• Esil
    2018-11-02 14:10

    This book really pulled me in. I had the good fortune of being able to read most of it on a long plane ride, so I didn't have to put it down. I liked the two parallel stories and how they were interwoven. To me, the only obvious flaw was that the character of the American mother seemed a bit pat and superficial. The idea of looking through the eyes of an American woman married to a man who immigrated to the US from India as a young adult was interesting, but the perspective lacked the subtlety of some of the other characters (including the husband). Still, I am looking forward to more books by this author.

  • Angela Haygood
    2018-10-22 16:11

    This was a rich deep story of family...love and loss. This is a must read!

  • Kate Olson
    2018-11-16 20:12

    Loved this story of adoption, family, international travel and India!For read alikes, try these:The Leavers by Lisa KoThe Tea Girl of Hummingbird Lane by Lisa SeeA House for Happy Mothers by Amulya Maladi

  • DubaiReader
    2018-11-05 20:13

    An excellent read.I really enjoyed this well balanced novel - set in both India and America, it is narrated by several of the characters but never becomes confusing or dull. Many complex issues are covered, including adoption from third world countries into affluent Western families and the extreme poverty that can force a family to dispose of female offspring. I found the issues sensitively handled throughout and admit to crying towards the end. (The sure sign of a good book!).There are several main characters who all form part of the narrative; Kavita and Jasu from a poverty stricken area of India, and American Somer and her Indian husband Krishnan from San Fransisco and California.Their daughter Usha/Asha binds the future of the two families when she is adopted and moved to US.The journey that Kavita and Jasu make to Bombay, to search for their hope of a better life, was an eye opener, and the wealthy family that Krishnan comes from was also interesting, with the matriach, Dadima holding everything together.There were some interesting contrasts - the slum life of Mumbai vs the riches of America, and the strength of the arranged marriages in India vs the stresses of modern life on the love matches of the West. It certainly provided food for thought.Although the overall feel of the book was that the women were frequently the stronger characters, the men also played a vital role but their characters had less chance to speak.I was fascinated to read that the author spent a summer as a volunteer in an Indian orphanage; being of Indian descent and living in America, I felt that it was a book written from the heart.Certainly an author I will read again.Recommended.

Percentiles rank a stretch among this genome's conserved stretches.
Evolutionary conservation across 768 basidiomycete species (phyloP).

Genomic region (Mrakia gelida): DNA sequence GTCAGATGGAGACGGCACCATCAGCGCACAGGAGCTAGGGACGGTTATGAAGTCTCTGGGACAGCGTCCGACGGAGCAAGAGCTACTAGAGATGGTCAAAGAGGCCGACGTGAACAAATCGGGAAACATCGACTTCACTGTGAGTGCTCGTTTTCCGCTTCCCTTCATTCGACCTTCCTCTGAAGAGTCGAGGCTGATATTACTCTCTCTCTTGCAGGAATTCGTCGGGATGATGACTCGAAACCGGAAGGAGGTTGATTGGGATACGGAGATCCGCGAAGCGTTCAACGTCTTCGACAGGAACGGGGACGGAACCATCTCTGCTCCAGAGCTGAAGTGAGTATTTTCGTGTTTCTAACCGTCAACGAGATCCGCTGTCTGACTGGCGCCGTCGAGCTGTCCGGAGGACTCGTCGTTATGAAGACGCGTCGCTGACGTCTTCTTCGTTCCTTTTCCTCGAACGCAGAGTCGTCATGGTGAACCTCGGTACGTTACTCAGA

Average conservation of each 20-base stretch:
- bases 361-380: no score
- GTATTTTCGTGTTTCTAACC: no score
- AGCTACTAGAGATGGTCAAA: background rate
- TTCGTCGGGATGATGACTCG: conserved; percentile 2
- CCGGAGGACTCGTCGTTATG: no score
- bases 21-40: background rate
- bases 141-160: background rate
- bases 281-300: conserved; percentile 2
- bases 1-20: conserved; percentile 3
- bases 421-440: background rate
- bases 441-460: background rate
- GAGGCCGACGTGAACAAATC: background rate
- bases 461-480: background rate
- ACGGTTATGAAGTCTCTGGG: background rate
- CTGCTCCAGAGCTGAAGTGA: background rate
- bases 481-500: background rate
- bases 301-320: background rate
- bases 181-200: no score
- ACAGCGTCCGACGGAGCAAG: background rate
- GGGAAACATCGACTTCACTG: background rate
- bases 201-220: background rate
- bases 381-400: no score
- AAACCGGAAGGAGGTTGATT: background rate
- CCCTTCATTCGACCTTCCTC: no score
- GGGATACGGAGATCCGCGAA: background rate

• Elizabeth☮
    2018-11-18 18:30

    i found this story interesting. there are two families that we follow. one family - kavita, jasu and their son vijay - live in mumbai. when kavita gives birth to two girls before vijay, one is taken away by her husband jasu the moment the baby is declared a girl and the other is put into an orphanage. kavita lives her life mourning both losses. drs. krishnan and somer adopt asha from a mumbai orphange. this asha is kavita's baby. the story takes place over a course of twenty years or so and we follow kavita's story and somer's story. and then asha's story. it is interesting to see the clash of cultures (american and indian) that takes place between somer and her in-laws. it is also interesting to get a look at the various classes in india. some portions of the book felt pushed along a bit too quickly, but i found it to be a satisfying read.